The 2007 airstrikes were a series of air-to-ground attacks conducted in Al-Amin al-Thaniyah, New Baghdad.
In the first, the Apaches fired on a group of ten Iraqis, including journalist Namir Noor-Eldeen and his driver and assistant Saeed Chmagh (both employed by Reuters) — seven were killed, and one injured.
4/4 Reuters driver and camera assistant Saeed Chmagh killed alongside Noor-Eldeen in 2007 attack https://t.co/dXIoVIGGMf— CPJ (@pressfreedom) January 17, 2017
Not the cameraman. The driver for the cameraman, Saeed Chmagh. Both worked for the Reuters new agency. See https://t.co/1OW8c5gqZQ— WikiLeaks (@wikileaks) November 2, 2016
The second strike was directed at a van driven by Saleh Matasher Tomal. Both Chmagh and Tomal were killed, and two of Tomal's children badly wounded.
In the third, pilots fired on a building into which the group fled, with a volley of Hellfire missiles.
On the day of the attack, the US military acknowledged the two journalists were killed, along with nine "insurgents" — the engagement was claimed to have a combat operation against a "hostile force" in which "great pains" were taken to prevent the loss of innocent lives. Moreover, it was claimed it was unclear whether the journalists were slain by US fire or from Iraqi insurgents.
The event was consequently investigated by the US military, an inquiry which concluded the soldiers had acted entirely in accordance with the law of armed conflict, and the military's own rules of engagement.
For almost three years, despite attempts by Reuters to have footage of the incident released under the Freedom of Information Act, the deadly strikes remained largely unacknowledged, and entirely unexamined.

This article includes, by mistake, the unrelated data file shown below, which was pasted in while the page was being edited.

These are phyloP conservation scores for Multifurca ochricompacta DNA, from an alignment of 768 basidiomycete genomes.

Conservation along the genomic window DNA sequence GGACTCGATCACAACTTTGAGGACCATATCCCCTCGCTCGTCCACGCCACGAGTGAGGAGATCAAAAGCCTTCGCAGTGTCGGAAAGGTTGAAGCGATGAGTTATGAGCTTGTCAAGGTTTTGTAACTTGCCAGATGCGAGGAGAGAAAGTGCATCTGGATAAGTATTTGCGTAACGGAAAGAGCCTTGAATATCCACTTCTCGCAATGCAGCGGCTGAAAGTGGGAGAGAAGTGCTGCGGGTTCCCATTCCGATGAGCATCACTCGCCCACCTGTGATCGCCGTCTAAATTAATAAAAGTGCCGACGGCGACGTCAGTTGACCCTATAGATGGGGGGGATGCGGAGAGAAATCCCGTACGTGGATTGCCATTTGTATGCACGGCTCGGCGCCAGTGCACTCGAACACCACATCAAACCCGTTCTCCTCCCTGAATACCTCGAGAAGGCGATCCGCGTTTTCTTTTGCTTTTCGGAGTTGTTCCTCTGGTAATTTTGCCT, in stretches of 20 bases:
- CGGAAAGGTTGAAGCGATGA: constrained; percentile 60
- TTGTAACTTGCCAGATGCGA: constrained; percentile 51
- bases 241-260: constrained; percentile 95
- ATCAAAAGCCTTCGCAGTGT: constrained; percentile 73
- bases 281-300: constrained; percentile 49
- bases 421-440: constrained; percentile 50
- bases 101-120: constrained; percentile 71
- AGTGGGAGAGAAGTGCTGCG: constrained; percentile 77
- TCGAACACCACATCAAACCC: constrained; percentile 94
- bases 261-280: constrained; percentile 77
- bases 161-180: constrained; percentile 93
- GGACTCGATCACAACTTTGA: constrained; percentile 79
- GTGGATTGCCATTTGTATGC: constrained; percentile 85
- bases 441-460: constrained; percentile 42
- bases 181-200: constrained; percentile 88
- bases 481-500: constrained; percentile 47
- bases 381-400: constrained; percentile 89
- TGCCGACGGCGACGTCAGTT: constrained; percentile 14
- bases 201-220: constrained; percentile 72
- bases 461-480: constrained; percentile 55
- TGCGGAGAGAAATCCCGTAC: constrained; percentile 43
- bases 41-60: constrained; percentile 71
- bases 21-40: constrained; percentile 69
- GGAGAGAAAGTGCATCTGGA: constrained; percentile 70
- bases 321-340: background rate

A mainstream media journalist, embedded with the US military at the time, mentioned the assault in his 2009 autobiography — although his account was subsequently shown to be fabricated.
The conspiracy of silence on the matter was shattered in April 2010, when WikiLeaks released footage recorded by the gunsight of one of the attacking helicopters. Dubbed "Collateral Murder" by the leak site, the video depicted the incident in full, replete with disturbingly callous radio chatter between the aircrews and ground units involved.
The exposure provoked international condemnation and widespread media coverage. Many outlets hailed WikiLeaks, and the video's (then unknown) leaker, as heroes, and the Iraq war — by then in its seventh year — became increasingly impossible for politicians, journalists and civilians to seriously defend.
While the footage shocked and appalled the world over, Josh Stieber, a member of the US military company that carried out the attack, starkly underlined just how mundane the incident was in the context of the conflict.
"When I started to see the discussion flowing from [the video], I was surprised at how extreme it was made out to be. What was shown in the video was not out of the ordinary in Iraq. One policy we had that was even more extreme was if a roadside bomb went off, we were supposed to shoot anyone standing in that area. We were told that we needed to make the local population more afraid of us," he said.